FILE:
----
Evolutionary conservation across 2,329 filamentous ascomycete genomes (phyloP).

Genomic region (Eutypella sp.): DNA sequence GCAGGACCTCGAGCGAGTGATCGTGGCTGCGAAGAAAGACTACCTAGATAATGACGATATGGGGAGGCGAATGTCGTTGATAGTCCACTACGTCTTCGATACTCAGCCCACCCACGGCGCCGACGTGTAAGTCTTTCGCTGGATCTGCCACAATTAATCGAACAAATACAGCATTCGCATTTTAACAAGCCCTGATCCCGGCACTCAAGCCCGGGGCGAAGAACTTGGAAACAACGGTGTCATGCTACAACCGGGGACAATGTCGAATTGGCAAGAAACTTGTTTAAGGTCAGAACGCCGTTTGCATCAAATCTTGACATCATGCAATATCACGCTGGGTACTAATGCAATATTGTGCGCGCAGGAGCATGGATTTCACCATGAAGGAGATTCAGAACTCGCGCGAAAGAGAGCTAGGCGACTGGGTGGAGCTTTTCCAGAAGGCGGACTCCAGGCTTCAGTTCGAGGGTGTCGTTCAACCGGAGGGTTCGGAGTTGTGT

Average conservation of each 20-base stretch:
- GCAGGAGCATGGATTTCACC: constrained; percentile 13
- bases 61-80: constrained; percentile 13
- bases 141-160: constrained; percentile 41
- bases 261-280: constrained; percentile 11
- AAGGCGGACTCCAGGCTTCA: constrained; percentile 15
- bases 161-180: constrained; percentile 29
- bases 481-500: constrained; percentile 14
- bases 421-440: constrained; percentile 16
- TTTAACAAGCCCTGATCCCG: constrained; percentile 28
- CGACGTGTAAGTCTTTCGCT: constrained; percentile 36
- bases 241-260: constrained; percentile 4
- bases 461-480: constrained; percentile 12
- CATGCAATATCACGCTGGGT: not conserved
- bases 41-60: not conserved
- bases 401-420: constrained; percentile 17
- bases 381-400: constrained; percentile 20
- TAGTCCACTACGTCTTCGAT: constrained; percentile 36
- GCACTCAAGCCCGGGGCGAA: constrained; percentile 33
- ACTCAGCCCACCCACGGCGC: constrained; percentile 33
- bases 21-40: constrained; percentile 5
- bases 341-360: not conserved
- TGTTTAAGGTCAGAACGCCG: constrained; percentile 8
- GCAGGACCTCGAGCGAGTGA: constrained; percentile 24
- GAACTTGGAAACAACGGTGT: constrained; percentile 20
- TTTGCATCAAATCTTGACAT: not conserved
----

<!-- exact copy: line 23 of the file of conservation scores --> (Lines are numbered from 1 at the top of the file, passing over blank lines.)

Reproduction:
- bases 21-40: constrained; percentile 5